Does Speed Reading Actually Work?

Reading super fast is a skill which fascinates many people. Would it not be amazing to read documents and books much faster and retain all the information? After all, it would save a lot of time and enable readers to learn more facts and skills quicker.

In this article, we want to explore the often hyped subject of speed reading. We will explain what speed reading is, if it really can save a lot of time and introduce some of the typical speed reading techniques.

In the end, we will dive deeper into when speed reading can be applied and why speed reading does not always make sense.

What is speed reading?

Speed reading is the practice of reading more words in less time, thus allowing a person to finish a book or document faster.

During speed reading, readers try to read and understand several words at a time, so-called sentence reading. The individual words are not read one by one, instead, a speed reader will be able to fill in omitted words through context.

Speed reading a text needs concentration. While easy texts can be scanned really fast, complicated information requires more context and can only be read slower.

Can speed reading save a lot of time?

If speed reading is understood as reading and understanding a text faster than usual to save time – speed reading is unlikely to work. Usually, a higher reading speed will compromise the understanding of the subject. Woody Allen put this trade-off perfectly when he said:

I took a speed-reading course and read War and Peace in twenty minutes. It involves Russia.

Woody Allen


However, with speed reading, it is possible to quickly get an overview of certain content through so-called skimming. In this way speed reading can save a lot of time in determining the main idea of a long piece of information, reviewing a piece of information or looking for a piece of information.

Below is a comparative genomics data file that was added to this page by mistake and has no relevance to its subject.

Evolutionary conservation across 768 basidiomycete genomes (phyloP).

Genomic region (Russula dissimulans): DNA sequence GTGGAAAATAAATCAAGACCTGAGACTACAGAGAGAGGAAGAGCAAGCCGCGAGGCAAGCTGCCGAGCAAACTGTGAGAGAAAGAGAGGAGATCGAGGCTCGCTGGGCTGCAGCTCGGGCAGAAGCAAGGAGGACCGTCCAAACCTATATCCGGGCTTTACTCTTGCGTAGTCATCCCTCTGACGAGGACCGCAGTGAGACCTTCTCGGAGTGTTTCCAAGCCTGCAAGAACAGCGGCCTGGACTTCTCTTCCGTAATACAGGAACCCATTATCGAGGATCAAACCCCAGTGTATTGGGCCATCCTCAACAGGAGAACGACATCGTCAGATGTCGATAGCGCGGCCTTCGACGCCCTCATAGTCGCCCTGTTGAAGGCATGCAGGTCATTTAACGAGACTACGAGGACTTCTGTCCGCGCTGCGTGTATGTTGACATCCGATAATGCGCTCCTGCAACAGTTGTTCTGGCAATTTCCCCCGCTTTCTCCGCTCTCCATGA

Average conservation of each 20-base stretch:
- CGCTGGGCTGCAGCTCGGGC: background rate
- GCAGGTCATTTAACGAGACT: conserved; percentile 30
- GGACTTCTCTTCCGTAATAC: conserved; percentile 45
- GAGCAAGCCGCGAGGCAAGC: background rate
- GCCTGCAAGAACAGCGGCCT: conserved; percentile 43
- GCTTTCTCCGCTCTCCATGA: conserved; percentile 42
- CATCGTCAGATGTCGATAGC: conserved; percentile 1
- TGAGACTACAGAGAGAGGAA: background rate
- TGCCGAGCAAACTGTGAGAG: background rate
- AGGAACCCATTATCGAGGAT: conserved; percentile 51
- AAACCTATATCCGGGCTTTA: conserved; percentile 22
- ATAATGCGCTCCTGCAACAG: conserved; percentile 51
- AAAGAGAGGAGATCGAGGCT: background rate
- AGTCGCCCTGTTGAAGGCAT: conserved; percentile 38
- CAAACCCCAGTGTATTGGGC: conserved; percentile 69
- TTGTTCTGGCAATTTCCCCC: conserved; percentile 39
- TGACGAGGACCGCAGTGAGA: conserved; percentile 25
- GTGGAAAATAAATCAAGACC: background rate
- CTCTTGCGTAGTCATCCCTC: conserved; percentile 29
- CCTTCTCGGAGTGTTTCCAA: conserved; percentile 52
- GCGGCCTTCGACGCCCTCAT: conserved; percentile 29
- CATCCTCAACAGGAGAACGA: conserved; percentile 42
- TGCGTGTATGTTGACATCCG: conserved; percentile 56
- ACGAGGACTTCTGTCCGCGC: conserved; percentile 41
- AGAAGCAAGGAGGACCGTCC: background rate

Which speed reading techniques are there?

There are some techniques that help with the ability to read and thus improve the reading speed:

  • The pointer method – The pointer method involves physically following words while reading, either with a finger or an object such as a card. It prevents our eyes from wandering and keeps them focused on the words.
  • The subvocalization method – In the sub-vocalization method readers try to avoid pronouncing each word in their head. When we read loudly in our mind, reading gets slowed down.

By practising these techniques you can increase your reading speed over time.

However, apart from these techniques, there are some more general tips to increase your reading speed:

  • Time your reading – Keep a record of the time you need to read a page or chapter. It helps to keep track of the speed and prevents your mind from wandering off.
  • Keep distractions away – Distractions such as phone and internet drastically influence your ability to stay focussed. Even though you’re not actively using your phones, their mere presence may affect your ability to stay concentrated.

When should speed reading be applied?

Before improving your reading speed, find out why you are reading something.

If your goal is to skim texts, you should and can practice speed reading. However, if you want to gain some fundamental knowledge about a certain topic like economics, for example, speed reading won’t help.

In that case, you are better off spending your time considering your effectiveness, such as stopping at a certain passage and reading up on the concepts which need deep understanding.

Also, from time to time, you may want to stop and reformulate the writing into your ideas or create a graph simplifying the concept. Writing out notes or graphs helps to revise the text and is a way to speed read without reading the whole text.

Conclusion

Yes, reading faster is possible. There are several techniques such as the pointer method or the subvocalization method that will help you increase your reading speed.

Keep in mind that every gain in reading speed is usually traded with a loss in reading comprehension. Thus speed reading should only be applied with very basic lectures or easy to understand texts.

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Daniel Dippold

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